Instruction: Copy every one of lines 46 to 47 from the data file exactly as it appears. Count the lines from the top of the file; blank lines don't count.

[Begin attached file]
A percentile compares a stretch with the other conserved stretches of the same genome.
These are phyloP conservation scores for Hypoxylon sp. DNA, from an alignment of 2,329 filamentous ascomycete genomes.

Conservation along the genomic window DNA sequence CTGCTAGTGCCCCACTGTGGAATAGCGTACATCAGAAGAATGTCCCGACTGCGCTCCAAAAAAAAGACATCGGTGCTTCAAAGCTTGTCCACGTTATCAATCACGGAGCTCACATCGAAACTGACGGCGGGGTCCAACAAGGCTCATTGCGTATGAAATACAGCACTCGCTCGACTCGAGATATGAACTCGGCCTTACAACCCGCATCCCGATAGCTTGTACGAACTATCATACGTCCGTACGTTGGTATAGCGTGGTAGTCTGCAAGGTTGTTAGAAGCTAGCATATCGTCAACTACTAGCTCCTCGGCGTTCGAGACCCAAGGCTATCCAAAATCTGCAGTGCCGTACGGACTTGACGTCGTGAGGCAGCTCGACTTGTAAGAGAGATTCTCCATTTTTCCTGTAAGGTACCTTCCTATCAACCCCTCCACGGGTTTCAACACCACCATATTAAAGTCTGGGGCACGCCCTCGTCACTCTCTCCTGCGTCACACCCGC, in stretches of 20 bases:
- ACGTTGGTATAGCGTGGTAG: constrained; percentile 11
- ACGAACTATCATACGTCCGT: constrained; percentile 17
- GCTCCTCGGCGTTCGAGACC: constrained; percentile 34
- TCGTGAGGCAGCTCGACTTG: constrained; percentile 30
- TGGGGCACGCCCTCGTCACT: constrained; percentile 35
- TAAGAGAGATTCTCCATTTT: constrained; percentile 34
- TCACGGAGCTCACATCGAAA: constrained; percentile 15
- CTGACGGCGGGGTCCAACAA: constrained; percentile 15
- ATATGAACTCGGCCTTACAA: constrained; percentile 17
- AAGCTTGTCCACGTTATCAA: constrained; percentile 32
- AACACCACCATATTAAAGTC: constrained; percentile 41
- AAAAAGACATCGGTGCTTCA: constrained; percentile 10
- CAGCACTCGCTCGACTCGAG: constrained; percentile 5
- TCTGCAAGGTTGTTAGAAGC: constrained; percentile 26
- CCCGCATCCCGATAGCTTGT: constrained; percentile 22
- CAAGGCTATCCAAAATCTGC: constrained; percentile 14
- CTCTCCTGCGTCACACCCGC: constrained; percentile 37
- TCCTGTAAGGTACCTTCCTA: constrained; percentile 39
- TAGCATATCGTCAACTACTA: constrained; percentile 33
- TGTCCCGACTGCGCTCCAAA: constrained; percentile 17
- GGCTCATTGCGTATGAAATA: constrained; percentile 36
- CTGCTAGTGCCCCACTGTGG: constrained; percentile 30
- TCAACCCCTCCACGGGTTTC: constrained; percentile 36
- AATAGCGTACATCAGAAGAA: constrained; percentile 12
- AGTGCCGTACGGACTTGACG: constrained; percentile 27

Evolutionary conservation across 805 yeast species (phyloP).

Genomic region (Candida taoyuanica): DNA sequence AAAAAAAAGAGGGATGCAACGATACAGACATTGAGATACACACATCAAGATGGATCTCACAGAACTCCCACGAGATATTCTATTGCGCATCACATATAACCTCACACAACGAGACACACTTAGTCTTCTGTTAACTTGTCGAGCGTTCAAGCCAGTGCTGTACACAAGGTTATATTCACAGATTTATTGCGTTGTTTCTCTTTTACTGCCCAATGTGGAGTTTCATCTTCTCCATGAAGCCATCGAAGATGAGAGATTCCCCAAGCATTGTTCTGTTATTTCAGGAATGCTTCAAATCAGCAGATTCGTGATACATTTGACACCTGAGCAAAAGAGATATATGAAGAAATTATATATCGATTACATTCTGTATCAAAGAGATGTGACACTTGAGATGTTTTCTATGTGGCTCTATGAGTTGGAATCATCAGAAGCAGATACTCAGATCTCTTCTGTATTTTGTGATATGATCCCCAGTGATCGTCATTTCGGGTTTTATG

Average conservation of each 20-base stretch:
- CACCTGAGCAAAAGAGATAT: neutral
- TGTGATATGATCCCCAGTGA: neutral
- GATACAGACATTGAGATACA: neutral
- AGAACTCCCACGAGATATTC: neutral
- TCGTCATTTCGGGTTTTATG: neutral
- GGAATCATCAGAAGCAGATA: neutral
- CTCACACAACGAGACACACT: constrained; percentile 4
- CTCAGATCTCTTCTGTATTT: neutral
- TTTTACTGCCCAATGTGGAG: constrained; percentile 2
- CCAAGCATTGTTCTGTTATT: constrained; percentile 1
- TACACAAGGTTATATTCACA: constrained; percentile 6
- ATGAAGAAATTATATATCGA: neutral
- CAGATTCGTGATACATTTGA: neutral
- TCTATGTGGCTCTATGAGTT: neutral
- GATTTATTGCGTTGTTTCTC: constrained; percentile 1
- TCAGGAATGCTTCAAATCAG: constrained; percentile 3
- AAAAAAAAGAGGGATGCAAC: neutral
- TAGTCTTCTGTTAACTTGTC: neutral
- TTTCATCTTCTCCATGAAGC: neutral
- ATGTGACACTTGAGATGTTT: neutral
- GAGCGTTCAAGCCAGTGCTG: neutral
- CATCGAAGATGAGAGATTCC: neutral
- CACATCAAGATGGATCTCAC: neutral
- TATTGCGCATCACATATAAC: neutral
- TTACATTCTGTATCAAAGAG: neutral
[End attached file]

- GATTTATTGCGTTGTTTCTC: constrained; percentile 1
- TCAGGAATGCTTCAAATCAG: constrained; percentile 3